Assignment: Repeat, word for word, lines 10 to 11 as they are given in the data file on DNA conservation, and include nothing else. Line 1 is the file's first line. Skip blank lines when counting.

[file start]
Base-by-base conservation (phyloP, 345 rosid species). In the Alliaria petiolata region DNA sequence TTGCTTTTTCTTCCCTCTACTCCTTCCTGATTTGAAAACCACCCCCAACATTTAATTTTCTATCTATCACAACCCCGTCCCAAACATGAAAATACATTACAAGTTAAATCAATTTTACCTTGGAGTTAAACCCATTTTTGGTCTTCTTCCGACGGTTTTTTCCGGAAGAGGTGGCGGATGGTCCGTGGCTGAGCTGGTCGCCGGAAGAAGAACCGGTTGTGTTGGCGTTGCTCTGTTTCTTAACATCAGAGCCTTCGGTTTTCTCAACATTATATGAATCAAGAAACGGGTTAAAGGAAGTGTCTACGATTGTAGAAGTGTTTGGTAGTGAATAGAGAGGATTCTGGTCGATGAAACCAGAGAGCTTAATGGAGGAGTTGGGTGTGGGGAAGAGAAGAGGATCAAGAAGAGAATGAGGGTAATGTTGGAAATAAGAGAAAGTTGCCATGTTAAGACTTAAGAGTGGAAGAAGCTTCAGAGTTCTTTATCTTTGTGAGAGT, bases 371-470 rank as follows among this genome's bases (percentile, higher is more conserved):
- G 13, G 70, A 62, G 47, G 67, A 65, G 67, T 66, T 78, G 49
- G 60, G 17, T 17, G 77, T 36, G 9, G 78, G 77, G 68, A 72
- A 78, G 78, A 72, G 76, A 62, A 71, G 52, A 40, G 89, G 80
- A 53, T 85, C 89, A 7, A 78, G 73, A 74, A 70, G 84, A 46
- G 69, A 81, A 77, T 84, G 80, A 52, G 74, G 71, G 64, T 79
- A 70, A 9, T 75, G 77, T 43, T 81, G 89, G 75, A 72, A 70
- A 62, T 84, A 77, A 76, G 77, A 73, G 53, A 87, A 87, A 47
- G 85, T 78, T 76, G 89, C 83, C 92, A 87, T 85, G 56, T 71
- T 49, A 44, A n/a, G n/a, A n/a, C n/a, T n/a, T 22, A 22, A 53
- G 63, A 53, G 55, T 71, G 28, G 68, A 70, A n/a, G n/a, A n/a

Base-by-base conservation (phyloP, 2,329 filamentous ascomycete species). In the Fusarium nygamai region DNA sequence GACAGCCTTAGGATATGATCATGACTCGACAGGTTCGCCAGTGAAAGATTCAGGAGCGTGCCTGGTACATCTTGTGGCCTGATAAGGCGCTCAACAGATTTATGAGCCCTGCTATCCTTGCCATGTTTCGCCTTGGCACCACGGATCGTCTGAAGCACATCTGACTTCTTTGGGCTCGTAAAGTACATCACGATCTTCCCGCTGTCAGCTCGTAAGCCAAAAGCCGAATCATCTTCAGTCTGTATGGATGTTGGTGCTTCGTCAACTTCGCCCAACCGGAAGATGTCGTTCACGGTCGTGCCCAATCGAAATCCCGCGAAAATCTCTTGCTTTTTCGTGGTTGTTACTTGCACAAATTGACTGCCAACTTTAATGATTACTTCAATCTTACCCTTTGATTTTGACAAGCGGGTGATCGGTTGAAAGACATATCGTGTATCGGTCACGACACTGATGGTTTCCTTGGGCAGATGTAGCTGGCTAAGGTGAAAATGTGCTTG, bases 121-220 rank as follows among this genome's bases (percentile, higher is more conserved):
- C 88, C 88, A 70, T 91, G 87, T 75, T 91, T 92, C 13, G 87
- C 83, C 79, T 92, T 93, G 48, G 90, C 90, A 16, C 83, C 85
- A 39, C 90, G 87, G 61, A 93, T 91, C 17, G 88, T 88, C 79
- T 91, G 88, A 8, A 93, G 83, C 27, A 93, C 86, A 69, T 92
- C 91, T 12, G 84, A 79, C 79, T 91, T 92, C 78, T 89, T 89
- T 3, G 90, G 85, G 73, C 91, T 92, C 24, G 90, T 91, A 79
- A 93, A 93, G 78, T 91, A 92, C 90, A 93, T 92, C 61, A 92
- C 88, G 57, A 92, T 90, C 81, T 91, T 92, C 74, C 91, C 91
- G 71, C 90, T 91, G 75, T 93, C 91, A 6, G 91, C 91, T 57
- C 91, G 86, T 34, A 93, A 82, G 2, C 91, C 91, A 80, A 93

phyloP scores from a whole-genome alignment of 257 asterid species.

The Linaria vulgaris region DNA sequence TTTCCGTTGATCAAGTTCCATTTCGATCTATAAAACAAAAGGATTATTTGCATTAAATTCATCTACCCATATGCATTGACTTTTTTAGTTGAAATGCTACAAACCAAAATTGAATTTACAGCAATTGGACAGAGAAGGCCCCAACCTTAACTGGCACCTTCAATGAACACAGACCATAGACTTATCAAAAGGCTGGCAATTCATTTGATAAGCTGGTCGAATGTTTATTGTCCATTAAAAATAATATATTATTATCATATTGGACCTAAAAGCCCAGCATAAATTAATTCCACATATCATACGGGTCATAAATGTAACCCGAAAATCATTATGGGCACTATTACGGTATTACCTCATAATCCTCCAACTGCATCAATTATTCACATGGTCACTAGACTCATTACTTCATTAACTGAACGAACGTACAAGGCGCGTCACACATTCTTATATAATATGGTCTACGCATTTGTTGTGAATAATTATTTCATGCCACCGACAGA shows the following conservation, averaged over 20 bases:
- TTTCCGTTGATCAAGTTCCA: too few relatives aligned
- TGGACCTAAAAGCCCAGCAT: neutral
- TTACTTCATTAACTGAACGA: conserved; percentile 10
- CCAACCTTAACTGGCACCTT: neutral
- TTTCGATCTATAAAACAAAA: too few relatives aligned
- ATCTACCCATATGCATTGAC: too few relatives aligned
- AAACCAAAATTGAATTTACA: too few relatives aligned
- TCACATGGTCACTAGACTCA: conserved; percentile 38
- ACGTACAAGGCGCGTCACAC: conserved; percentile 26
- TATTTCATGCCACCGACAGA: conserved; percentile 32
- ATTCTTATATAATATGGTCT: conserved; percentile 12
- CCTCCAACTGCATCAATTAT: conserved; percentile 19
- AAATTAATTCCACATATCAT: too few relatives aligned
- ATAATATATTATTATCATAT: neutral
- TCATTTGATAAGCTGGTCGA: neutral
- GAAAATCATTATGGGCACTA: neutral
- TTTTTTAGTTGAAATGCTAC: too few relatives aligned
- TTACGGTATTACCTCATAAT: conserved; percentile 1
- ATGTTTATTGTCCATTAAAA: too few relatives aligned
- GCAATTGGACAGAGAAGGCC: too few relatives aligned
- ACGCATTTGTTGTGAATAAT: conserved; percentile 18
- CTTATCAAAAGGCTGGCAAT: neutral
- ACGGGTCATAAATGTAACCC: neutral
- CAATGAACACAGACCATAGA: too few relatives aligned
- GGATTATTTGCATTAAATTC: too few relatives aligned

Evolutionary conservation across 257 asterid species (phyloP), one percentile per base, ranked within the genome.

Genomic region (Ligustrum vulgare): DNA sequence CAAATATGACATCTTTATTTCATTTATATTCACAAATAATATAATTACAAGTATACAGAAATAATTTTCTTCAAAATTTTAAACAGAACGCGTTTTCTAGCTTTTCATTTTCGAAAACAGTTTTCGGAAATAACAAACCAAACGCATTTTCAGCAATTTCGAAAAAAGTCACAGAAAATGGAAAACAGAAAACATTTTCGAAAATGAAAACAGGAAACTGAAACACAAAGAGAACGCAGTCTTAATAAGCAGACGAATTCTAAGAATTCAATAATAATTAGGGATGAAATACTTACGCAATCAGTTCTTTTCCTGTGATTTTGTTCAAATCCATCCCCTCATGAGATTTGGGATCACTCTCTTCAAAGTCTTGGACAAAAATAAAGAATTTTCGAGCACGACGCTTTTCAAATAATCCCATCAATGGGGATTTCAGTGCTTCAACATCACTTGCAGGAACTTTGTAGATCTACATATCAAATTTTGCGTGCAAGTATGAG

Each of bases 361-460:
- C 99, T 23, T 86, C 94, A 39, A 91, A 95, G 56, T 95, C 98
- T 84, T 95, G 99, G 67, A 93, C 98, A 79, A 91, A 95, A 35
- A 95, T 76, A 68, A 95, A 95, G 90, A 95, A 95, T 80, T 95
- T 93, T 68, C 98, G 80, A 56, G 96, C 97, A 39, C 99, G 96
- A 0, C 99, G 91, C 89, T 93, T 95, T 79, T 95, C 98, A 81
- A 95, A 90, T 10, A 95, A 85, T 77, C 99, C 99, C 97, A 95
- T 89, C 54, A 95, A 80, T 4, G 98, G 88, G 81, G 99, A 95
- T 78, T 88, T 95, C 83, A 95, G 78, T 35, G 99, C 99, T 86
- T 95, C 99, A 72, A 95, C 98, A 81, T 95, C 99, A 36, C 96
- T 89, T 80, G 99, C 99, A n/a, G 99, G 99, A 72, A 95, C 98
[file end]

- T 49, A 44, A n/a, G n/a, A n/a, C n/a, T n/a, T 22, A 22, A 53
- G 63, A 53, G 55, T 71, G 28, G 68, A 70, A n/a, G n/a, A n/a